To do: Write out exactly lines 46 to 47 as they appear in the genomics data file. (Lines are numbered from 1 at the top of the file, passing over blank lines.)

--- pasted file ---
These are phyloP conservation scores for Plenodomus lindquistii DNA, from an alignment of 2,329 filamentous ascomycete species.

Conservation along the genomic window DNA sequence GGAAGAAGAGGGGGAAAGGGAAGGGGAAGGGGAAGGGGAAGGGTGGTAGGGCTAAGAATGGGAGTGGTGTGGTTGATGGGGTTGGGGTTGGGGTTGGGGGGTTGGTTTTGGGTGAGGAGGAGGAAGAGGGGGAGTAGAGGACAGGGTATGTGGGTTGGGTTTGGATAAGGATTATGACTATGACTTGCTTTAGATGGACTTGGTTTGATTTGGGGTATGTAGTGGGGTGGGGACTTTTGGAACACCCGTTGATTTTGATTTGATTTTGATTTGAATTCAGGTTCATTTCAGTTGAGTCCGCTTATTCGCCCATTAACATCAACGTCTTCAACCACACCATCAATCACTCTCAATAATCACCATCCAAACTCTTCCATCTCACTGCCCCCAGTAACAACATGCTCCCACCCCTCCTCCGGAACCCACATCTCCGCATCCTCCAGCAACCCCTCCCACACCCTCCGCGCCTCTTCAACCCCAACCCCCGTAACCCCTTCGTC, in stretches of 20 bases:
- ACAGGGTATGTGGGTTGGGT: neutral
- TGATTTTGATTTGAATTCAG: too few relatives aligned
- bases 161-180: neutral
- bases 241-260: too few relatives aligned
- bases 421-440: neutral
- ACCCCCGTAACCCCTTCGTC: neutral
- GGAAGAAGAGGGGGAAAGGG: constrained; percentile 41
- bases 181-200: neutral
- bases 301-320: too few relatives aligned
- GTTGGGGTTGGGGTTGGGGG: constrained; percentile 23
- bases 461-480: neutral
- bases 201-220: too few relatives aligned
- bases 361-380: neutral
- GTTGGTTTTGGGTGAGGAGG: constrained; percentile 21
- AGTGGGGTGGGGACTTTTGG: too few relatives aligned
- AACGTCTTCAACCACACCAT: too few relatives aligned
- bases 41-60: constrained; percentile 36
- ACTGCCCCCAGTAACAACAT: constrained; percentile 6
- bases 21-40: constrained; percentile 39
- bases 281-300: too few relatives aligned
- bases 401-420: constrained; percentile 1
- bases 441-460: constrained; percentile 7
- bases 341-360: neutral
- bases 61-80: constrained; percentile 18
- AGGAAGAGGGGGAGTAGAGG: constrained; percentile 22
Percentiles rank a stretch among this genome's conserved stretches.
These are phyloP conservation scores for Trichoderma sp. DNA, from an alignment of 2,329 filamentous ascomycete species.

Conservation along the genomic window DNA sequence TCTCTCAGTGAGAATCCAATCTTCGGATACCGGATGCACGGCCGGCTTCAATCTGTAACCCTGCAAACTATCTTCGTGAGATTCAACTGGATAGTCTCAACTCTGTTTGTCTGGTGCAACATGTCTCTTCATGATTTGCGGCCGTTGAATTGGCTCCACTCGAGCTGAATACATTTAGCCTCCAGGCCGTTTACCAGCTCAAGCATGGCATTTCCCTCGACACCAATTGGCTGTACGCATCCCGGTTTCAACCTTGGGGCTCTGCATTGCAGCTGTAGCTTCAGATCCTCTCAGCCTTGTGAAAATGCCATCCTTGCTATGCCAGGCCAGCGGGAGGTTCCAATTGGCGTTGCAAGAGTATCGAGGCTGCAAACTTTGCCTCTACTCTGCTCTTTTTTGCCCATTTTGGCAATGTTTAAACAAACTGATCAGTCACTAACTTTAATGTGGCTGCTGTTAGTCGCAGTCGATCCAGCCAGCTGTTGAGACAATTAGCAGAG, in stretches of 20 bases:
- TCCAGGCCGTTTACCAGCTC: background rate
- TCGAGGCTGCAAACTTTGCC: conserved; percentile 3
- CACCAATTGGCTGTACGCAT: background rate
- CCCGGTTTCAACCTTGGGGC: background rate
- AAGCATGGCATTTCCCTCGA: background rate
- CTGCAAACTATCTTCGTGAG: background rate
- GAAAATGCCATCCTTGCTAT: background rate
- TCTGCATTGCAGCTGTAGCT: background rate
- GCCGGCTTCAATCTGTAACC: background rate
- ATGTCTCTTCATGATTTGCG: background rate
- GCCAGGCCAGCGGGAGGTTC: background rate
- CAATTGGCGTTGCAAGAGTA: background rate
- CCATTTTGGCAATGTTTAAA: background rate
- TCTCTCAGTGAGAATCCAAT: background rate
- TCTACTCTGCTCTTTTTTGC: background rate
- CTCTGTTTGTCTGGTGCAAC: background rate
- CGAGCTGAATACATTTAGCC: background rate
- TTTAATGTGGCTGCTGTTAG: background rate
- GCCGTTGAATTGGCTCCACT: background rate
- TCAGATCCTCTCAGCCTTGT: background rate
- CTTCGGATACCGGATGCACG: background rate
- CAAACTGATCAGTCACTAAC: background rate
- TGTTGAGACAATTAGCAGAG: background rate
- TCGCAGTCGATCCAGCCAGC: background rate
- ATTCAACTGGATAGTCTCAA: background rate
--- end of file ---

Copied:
- CTCTGTTTGTCTGGTGCAAC: background rate
- CGAGCTGAATACATTTAGCC: background rate